Microbiome science shows that failure to sustain a diverse microbiome by interaction with our microbial world is associated with chronic diseases including allergies, autoimmune diseases and type 1 diabetes. This is prompting worrying media headlines suggesting “we need to stop washing our hands” as a means to build a healthy gut microbiome.
An opinion article in this week’s Nursing Times explains that the idea that obsessive cleanliness is the culprit is no longer supported and looks at the real reasons behind the rise in allergies. Public health strategies most likely to sustain a healthy microbiome include healthier diets, reduced antibiotic prescribing, increased outdoor exposure and promoting natural childbirth and breast feeding.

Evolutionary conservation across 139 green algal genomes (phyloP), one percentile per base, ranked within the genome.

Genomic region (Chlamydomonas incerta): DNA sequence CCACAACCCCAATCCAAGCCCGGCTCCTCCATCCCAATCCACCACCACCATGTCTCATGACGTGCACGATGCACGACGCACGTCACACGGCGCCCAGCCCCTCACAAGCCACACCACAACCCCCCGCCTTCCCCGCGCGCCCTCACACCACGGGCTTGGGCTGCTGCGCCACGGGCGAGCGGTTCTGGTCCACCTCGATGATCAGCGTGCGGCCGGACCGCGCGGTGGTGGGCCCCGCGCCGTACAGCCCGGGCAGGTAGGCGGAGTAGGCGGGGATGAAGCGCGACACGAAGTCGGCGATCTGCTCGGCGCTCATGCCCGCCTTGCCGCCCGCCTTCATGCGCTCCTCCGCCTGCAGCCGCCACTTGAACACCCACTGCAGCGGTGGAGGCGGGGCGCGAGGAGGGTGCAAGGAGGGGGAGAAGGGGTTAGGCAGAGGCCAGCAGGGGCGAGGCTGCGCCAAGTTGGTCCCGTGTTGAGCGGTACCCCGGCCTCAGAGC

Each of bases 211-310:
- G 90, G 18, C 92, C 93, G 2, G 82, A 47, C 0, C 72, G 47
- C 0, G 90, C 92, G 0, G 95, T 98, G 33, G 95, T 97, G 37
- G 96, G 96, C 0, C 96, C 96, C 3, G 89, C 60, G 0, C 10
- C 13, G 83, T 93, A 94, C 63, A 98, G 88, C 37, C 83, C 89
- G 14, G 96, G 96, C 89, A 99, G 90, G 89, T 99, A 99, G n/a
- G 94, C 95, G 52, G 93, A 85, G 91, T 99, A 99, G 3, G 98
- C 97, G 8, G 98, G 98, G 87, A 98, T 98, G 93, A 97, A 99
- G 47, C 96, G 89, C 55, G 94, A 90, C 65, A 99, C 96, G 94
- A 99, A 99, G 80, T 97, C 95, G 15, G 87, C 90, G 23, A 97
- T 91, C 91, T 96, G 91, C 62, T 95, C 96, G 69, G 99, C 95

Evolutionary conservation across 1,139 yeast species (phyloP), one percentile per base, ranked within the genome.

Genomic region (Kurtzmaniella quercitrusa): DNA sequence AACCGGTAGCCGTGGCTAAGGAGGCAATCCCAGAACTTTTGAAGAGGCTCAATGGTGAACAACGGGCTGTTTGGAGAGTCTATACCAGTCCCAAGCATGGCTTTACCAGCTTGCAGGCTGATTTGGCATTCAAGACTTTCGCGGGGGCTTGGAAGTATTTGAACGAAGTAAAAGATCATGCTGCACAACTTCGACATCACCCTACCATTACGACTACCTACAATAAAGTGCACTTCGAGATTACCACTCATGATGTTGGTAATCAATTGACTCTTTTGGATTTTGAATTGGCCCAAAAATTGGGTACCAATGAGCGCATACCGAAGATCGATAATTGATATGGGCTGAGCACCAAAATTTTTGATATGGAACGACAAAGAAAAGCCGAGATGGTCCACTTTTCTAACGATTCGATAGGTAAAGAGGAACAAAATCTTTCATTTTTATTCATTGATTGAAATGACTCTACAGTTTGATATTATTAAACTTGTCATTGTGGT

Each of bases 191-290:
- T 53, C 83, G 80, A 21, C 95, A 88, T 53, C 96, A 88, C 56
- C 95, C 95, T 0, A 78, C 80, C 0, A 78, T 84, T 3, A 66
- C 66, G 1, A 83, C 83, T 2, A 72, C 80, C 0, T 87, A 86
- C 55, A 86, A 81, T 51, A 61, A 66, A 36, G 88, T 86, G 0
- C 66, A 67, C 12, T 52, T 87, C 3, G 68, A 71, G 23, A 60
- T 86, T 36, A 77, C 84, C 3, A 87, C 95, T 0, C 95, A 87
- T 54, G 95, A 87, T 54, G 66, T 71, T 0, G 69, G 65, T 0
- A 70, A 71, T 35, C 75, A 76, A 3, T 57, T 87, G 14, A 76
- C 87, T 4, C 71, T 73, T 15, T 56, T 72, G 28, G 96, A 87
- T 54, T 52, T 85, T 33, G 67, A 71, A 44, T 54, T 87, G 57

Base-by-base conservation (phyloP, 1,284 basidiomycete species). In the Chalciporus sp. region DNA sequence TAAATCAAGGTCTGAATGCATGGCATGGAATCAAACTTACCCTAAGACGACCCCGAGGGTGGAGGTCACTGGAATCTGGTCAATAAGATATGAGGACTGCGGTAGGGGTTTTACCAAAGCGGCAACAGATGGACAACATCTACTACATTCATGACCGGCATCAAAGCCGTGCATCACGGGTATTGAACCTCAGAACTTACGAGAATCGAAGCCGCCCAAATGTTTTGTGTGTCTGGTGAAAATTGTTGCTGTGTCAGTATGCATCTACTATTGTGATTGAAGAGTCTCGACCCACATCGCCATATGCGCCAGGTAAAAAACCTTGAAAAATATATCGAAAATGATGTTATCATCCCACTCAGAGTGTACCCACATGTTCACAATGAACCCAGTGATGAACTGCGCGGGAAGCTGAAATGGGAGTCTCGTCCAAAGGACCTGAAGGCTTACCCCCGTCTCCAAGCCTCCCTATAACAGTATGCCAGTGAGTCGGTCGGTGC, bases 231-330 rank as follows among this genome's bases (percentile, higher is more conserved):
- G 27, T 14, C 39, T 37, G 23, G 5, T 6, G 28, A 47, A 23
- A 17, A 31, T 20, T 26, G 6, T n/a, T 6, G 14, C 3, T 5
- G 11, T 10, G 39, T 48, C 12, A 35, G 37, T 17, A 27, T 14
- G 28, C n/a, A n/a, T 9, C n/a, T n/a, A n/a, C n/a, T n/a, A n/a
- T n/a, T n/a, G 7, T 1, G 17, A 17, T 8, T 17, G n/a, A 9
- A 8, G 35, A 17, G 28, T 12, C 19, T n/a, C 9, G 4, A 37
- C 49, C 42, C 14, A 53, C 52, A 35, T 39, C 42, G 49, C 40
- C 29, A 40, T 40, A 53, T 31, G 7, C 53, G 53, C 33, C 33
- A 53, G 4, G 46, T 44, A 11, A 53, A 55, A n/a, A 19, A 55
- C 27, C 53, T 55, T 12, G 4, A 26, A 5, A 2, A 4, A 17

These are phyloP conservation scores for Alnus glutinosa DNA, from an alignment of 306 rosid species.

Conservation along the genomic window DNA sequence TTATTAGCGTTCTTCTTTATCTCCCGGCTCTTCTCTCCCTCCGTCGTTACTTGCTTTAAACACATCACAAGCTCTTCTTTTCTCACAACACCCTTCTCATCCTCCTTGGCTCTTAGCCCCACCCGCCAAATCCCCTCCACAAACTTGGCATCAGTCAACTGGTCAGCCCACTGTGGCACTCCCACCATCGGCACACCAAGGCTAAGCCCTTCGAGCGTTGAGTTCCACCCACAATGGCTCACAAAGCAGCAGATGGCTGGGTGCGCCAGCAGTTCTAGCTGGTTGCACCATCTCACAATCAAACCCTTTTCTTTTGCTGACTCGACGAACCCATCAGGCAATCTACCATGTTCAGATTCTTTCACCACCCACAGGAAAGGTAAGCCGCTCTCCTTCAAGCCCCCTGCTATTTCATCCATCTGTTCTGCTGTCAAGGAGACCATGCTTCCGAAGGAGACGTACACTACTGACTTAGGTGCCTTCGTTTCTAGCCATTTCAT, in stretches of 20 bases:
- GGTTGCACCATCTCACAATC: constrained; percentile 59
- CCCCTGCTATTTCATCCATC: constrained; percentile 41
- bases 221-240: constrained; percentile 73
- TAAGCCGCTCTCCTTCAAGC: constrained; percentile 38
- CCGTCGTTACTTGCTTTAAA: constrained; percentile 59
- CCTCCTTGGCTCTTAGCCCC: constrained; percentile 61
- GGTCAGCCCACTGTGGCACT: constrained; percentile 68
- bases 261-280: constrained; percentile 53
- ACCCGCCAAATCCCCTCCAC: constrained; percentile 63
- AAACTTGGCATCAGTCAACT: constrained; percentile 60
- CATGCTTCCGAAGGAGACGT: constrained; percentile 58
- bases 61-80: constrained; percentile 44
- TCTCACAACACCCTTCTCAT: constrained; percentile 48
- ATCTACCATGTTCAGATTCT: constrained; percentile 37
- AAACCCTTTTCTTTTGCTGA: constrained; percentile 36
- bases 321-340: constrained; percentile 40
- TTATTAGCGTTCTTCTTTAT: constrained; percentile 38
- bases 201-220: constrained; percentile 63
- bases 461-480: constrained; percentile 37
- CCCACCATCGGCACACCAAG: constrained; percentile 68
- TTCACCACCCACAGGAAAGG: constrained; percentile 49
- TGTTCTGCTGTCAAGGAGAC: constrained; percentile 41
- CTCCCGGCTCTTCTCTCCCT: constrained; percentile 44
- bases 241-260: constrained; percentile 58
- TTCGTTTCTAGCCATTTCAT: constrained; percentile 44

For those of us who recognise why hygiene is still so important, not least because of its role in tackling antibiotic resistance and protecting the rising numbers of people who are vulnerable to infection, the question is how to restore confidence in it.
–Have your say at: https://www.nursingtimes.net/break-time/practice-comment/hygiene-is-more...